The word Hindu originally meant people living on the banks of the river Sindhu. Now it has religious-cum-philosophical connotations. The roots of Hindu Philosophy are the ideas of the Vedas. The Vedas are called Shruti or `that which is heard' and are regarded as revelations to sages passed down orally to disciples and students. Such ideas led to the Samkhya system of philosophy, which is astik (Theist), rational and systematic in its approach. The sage Kapila of 7th century BC is considered to be its founder.
Yoga is a system complementary to Samkhya, dealing with the practical attainment of liberation from worldly ties. Together the two systems are referred to as SamkhyaYoga. Vedanta refers to the 108 Upanishads which are philosophical musings of the Vedas about the Cause of Creation, Being, Cosmos and so on. Prominent exponents of Vedanta are Shankaracharya and Ramanuja. In contrast, Charvaka or Lokayata philosophy is a Nastin (Atheist), materialist system, which rejects Shrutis, deities, and even the idea of re-incarnation.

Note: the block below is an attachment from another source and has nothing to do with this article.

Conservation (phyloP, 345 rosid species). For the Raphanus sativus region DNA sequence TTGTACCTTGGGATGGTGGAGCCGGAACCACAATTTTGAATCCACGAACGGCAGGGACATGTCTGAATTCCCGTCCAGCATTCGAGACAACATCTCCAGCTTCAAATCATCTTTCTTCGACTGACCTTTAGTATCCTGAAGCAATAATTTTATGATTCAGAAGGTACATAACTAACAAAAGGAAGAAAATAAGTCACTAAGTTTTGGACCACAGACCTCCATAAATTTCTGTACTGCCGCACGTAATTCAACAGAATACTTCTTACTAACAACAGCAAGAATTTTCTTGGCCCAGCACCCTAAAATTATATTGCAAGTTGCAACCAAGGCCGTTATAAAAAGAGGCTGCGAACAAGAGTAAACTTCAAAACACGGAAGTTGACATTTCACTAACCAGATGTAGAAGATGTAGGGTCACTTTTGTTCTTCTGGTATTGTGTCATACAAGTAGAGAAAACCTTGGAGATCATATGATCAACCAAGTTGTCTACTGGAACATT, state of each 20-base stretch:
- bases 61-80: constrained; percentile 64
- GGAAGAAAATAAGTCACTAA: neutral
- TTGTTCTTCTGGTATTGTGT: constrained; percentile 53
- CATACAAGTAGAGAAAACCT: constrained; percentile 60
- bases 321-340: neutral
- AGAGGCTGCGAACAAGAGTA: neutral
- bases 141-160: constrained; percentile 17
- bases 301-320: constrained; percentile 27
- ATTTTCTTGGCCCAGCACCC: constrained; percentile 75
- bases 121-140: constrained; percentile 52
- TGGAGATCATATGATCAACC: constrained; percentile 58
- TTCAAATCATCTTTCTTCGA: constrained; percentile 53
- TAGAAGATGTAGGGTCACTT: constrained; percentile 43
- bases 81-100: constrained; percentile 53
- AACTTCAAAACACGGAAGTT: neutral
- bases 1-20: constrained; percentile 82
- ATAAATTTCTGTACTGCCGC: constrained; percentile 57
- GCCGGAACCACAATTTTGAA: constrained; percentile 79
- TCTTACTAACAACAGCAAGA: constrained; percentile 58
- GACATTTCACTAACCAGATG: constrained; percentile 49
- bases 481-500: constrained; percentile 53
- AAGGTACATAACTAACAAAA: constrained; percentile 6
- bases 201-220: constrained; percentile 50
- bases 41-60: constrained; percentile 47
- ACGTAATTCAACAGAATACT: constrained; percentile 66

Vaisheshika philosophy has a scientific rather than a metaphysical approach and believes that the world is made up of innumerable but distinct (vishesha) particles. Nyaya is a complementary philosophy trying to arrive at `nyaya' or knowledge, which is `just', or `right'. Bhagavat-Gita, a part of the epic Mahabharata, expounds the synthesis of three yogas or ways of attaining union with the Supreme Self, Gyana-yoga (union through knowledge), Bhakti-yoga (union through devotion) and Karma-yoga (union through action).
In relatively later times, Chaitanyadev, Rammohun Roy and Ramkrishna Paramahamsa have enriched Hindu philosophy in their own ways.